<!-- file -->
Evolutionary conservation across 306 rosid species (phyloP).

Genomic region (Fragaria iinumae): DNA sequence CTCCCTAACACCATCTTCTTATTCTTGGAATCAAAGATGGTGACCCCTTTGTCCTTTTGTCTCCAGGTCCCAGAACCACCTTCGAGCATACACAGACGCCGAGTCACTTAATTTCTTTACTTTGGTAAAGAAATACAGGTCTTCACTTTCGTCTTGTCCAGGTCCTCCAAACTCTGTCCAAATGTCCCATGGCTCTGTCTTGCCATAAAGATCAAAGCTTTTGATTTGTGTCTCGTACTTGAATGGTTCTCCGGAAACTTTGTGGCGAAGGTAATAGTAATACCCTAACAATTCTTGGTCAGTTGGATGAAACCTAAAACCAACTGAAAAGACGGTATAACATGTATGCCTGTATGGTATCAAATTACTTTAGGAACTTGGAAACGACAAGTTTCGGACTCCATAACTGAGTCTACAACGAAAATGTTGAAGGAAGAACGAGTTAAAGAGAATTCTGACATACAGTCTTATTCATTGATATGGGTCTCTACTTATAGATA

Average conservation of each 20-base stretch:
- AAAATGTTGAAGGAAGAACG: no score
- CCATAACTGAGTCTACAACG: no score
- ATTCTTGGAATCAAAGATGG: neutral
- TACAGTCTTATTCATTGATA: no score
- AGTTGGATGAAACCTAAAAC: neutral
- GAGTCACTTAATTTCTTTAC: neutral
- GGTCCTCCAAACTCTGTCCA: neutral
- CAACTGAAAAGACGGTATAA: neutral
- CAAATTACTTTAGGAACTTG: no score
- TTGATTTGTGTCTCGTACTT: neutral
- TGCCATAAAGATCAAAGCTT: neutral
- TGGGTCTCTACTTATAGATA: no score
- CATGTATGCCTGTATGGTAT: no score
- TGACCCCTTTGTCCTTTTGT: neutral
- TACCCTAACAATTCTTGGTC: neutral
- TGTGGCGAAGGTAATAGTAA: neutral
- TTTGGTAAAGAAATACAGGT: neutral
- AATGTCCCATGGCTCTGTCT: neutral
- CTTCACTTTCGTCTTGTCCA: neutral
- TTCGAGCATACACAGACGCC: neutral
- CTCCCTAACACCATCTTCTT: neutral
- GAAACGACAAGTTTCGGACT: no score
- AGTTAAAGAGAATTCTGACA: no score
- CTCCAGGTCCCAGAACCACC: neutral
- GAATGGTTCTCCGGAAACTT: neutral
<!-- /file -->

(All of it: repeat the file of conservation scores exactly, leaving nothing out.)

Evolutionary conservation across 306 rosid species (phyloP).

Genomic region (Fragaria iinumae): DNA sequence CTCCCTAACACCATCTTCTTATTCTTGGAATCAAAGATGGTGACCCCTTTGTCCTTTTGTCTCCAGGTCCCAGAACCACCTTCGAGCATACACAGACGCCGAGTCACTTAATTTCTTTACTTTGGTAAAGAAATACAGGTCTTCACTTTCGTCTTGTCCAGGTCCTCCAAACTCTGTCCAAATGTCCCATGGCTCTGTCTTGCCATAAAGATCAAAGCTTTTGATTTGTGTCTCGTACTTGAATGGTTCTCCGGAAACTTTGTGGCGAAGGTAATAGTAATACCCTAACAATTCTTGGTCAGTTGGATGAAACCTAAAACCAACTGAAAAGACGGTATAACATGTATGCCTGTATGGTATCAAATTACTTTAGGAACTTGGAAACGACAAGTTTCGGACTCCATAACTGAGTCTACAACGAAAATGTTGAAGGAAGAACGAGTTAAAGAGAATTCTGACATACAGTCTTATTCATTGATATGGGTCTCTACTTATAGATA

Average conservation of each 20-base stretch:
- AAAATGTTGAAGGAAGAACG: no score
- CCATAACTGAGTCTACAACG: no score
- ATTCTTGGAATCAAAGATGG: neutral
- TACAGTCTTATTCATTGATA: no score
- AGTTGGATGAAACCTAAAAC: neutral
- GAGTCACTTAATTTCTTTAC: neutral
- GGTCCTCCAAACTCTGTCCA: neutral
- CAACTGAAAAGACGGTATAA: neutral
- CAAATTACTTTAGGAACTTG: no score
- TTGATTTGTGTCTCGTACTT: neutral
- TGCCATAAAGATCAAAGCTT: neutral
- TGGGTCTCTACTTATAGATA: no score
- CATGTATGCCTGTATGGTAT: no score
- TGACCCCTTTGTCCTTTTGT: neutral
- TACCCTAACAATTCTTGGTC: neutral
- TGTGGCGAAGGTAATAGTAA: neutral
- TTTGGTAAAGAAATACAGGT: neutral
- AATGTCCCATGGCTCTGTCT: neutral
- CTTCACTTTCGTCTTGTCCA: neutral
- TTCGAGCATACACAGACGCC: neutral
- CTCCCTAACACCATCTTCTT: neutral
- GAAACGACAAGTTTCGGACT: no score
- AGTTAAAGAGAATTCTGACA: no score
- CTCCAGGTCCCAGAACCACC: neutral
- GAATGGTTCTCCGGAAACTT: neutral